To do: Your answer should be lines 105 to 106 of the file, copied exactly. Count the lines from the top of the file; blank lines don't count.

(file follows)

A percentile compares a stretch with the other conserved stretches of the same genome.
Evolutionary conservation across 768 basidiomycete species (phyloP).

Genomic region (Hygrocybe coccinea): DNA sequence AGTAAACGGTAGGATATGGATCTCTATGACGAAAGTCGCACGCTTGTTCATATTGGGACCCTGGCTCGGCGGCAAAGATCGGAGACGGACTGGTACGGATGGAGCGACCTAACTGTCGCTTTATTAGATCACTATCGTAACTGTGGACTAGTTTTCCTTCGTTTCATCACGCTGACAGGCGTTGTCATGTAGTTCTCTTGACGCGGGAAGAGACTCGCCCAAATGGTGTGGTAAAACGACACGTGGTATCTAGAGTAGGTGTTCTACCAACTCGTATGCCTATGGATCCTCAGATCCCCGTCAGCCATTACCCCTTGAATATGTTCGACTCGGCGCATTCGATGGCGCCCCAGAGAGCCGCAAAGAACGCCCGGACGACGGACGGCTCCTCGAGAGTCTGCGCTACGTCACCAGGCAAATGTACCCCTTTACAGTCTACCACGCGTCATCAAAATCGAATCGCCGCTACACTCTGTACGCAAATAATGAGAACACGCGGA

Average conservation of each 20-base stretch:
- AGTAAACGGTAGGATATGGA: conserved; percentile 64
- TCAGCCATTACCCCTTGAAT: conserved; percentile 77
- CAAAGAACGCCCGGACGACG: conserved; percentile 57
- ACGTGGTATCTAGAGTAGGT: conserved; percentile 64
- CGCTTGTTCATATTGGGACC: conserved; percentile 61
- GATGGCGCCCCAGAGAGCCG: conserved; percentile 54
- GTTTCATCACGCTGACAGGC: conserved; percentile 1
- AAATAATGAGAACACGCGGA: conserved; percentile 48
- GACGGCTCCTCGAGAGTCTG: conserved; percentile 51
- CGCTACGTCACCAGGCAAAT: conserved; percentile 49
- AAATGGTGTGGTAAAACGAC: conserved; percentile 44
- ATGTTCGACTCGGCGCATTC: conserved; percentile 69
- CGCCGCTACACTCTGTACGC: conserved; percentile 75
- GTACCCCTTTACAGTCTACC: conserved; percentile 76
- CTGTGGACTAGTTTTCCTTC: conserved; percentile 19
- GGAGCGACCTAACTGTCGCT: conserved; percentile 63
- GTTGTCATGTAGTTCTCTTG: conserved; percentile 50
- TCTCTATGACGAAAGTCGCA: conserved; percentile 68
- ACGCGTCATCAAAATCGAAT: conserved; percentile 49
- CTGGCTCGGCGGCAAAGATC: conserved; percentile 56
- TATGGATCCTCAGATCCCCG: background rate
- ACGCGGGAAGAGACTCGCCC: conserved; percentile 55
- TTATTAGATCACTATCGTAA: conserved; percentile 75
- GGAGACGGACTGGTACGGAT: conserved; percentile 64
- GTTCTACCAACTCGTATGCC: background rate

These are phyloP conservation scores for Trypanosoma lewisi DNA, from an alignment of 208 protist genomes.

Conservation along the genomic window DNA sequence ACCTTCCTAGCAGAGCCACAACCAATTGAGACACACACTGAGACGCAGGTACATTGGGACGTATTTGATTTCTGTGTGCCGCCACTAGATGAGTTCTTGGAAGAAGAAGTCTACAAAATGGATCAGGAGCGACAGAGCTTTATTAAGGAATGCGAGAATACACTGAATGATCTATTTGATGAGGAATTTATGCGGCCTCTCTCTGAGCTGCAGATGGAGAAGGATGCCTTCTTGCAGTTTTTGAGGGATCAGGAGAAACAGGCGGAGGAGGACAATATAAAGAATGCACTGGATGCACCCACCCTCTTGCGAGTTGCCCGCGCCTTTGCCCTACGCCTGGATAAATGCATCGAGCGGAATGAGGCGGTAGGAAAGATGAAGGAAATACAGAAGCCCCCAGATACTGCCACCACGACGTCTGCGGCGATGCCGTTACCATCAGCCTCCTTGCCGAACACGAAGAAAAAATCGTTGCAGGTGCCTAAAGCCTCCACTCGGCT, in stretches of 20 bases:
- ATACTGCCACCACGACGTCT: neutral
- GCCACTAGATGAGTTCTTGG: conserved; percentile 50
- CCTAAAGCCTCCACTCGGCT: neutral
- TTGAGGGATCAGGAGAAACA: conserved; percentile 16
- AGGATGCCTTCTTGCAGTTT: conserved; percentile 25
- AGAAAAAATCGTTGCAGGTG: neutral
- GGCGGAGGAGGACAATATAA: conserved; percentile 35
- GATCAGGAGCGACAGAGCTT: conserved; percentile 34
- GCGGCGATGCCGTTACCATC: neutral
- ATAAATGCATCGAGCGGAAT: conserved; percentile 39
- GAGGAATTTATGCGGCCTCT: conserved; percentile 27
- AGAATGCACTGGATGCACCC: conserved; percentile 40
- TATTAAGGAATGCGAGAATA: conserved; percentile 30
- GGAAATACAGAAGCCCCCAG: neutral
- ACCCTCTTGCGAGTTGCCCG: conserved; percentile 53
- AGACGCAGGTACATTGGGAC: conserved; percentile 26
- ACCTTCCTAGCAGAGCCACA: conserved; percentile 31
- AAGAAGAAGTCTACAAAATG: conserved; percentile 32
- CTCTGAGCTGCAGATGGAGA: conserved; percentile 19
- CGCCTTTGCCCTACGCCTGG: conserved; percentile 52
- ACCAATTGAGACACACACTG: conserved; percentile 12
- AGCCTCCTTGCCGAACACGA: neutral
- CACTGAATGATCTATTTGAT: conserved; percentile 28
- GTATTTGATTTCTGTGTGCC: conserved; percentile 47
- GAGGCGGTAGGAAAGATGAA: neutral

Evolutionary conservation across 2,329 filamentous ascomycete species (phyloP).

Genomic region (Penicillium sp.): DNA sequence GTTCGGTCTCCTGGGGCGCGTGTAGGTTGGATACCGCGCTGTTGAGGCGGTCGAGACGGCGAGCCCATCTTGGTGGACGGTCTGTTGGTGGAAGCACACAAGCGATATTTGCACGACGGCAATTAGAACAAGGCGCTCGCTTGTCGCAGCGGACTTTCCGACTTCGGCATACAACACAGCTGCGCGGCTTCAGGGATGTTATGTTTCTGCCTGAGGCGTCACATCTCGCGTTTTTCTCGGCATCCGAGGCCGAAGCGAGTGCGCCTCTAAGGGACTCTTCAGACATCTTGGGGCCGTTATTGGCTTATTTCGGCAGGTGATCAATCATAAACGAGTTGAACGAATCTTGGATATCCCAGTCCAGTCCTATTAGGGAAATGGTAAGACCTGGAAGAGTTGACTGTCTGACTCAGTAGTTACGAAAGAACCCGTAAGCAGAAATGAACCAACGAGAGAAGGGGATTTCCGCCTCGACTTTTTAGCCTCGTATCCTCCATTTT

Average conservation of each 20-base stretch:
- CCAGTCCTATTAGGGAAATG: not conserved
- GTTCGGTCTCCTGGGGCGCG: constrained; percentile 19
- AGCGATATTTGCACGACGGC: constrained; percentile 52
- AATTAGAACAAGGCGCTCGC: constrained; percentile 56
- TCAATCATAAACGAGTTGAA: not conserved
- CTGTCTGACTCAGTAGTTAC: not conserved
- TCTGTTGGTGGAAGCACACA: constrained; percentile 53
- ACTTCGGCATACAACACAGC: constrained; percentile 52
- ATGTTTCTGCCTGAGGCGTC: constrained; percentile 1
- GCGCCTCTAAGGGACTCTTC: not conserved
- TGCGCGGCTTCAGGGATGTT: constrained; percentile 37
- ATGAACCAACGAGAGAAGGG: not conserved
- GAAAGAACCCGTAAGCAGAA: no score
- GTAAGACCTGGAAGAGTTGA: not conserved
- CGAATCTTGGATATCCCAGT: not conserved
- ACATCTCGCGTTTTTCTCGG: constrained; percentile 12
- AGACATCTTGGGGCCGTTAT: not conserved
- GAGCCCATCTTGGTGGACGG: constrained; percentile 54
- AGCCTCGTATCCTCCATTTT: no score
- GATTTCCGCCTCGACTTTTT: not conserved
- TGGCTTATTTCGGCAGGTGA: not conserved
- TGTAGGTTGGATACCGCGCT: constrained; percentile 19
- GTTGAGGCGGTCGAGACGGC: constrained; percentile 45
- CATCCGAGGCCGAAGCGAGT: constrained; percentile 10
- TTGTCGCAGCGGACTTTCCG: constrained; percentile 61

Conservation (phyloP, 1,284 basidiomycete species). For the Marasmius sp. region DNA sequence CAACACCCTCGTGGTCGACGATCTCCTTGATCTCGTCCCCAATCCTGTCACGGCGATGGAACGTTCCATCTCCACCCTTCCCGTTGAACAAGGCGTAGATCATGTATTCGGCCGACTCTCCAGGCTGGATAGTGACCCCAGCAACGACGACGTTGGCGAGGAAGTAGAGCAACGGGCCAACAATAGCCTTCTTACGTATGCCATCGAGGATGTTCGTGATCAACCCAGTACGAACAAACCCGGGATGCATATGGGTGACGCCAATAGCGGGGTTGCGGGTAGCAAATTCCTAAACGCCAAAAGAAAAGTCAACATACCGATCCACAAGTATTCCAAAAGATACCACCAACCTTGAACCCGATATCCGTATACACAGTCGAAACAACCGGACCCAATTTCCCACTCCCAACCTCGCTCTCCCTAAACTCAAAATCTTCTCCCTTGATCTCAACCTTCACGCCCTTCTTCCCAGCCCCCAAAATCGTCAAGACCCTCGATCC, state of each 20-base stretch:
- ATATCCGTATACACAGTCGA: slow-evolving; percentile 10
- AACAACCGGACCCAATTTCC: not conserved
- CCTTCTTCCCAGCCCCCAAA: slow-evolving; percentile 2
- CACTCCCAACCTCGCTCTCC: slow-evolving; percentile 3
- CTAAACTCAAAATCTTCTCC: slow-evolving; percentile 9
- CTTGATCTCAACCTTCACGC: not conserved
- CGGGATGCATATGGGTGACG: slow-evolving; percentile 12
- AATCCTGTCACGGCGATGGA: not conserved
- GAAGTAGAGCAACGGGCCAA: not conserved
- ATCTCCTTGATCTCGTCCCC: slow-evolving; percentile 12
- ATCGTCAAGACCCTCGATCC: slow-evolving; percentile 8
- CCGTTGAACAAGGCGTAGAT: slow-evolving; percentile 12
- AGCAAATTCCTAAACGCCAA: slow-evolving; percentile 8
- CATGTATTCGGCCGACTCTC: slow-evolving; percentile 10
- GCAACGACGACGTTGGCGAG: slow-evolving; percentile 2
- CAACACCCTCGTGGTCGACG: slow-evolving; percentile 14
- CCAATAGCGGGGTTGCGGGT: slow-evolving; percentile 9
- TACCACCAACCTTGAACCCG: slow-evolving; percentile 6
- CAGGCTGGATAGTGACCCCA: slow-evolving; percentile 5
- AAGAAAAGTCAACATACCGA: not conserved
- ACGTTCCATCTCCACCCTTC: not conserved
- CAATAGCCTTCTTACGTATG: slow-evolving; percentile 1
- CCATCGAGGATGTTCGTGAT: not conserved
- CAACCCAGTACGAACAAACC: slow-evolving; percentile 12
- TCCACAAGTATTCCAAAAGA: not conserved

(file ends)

- AAGAAAAGTCAACATACCGA: not conserved
- ACGTTCCATCTCCACCCTTC: not conserved